This research began as part of a national collaborative study concerned with the social aspects of energy transitions, specifically how values, perceptions and knowledge among citizens drive their preferences and decision-making. It was first funded by a SSHRC Insight Grant to John Parkins (PI) at the University of Alberta (2012-2017), with me and Tom Beckley (UNB) as co-applicants. My particular interest in that grant was around hydroelectric landscapes, but I was also peripherally involved in the Q-method, NB citizen jury  and national survey elements discussed more on our Energy Transitions in Canada project website. I added some questions to our national energy survey to find relationships between exposure to energy installations and support for the respective technology, which suggest that noticing any energy infrastructure increases support for renewables (Sherren et al. 2019).

More recently, separate collaborative grants with John Parkins (University of Alberta) and Kirby Calvert, (Guelph), allowed me to continue research into renewable energy. John’s SSHRC provided operating funds to a shared student Ellen Chappell, who explored a natural experiment that played out in the Tantramar area when the Radio-Canada International towers came down around the same time as the Sprott Wind Farm went up. Her survey with local residents tested some dimensions of climax thinking and two resulting papers are in the process of being published (Chappell, Parkins and Sherren 2020).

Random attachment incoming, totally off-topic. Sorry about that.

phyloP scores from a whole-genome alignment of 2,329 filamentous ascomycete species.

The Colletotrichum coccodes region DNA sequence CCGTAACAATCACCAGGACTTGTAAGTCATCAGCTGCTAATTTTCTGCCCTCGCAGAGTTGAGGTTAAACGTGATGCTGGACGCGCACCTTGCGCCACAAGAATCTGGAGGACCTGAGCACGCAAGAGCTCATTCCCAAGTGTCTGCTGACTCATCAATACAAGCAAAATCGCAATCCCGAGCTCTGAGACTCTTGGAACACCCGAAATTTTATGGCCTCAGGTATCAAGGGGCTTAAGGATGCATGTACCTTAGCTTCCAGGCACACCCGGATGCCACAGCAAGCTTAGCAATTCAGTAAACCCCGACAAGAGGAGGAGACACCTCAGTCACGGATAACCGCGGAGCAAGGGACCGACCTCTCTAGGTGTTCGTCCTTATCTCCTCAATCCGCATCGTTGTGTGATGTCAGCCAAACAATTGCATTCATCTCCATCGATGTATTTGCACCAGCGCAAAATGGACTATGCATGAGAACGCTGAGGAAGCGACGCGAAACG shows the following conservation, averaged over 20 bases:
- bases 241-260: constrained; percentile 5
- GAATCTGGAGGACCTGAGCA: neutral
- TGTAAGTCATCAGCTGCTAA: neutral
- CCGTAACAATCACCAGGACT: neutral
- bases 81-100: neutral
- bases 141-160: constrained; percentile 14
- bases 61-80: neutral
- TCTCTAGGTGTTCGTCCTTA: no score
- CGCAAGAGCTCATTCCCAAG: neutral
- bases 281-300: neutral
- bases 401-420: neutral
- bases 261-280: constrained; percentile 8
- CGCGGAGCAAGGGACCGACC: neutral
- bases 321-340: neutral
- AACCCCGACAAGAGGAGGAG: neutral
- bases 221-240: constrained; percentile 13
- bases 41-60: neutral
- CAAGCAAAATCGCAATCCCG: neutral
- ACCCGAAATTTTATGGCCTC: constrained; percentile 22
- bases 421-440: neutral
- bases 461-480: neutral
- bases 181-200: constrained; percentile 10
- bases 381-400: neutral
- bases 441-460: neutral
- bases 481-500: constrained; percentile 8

Publications

Chappell, Ellen N., Parkins John R., and Sherren, K. (2020) Climax thinking, place attachment, and utilitarian landscapes: Implications for wind energy development. Landscape and Urban Planning, 199, 103802. [Download survey PDFs: Control Survey final, Experimental Survey Final]

Sherren, K.,  Parkins, John R., Owen, T., and Terashima, M. (2019), Does noticing energy infrastructure influence public support for energy development? Evidence from a national survey in Canada, Energy Research & Social Science, 51: 176-186.

Research trainees

Mehrnoosh Mohammadi is an MES candidate who is working on renewable energy transitions in amenity grape landscapes in Nova Scotia and Ontario, funded by the Nova Scotia Graduate Scholarships and SSHRC project funds (Calvert PI)

Ellen Chappell (MES 2019) worked on wind energy transitions in the Tantramar area of New Brunswick and Nova Scotia, funded by a SRES Legacy Scholarship, a SSHRC Graduate Scholarship and SSHRC project funds (Parkins PI).

Taylor Owen was funded by the Dalhousie SRES Godsoe Scholarship and SSHRC (Parkins PI) to analyze our 2014 national survey data to explore the relationship between exposure to energy infrastructure and support (or not) of such techologies.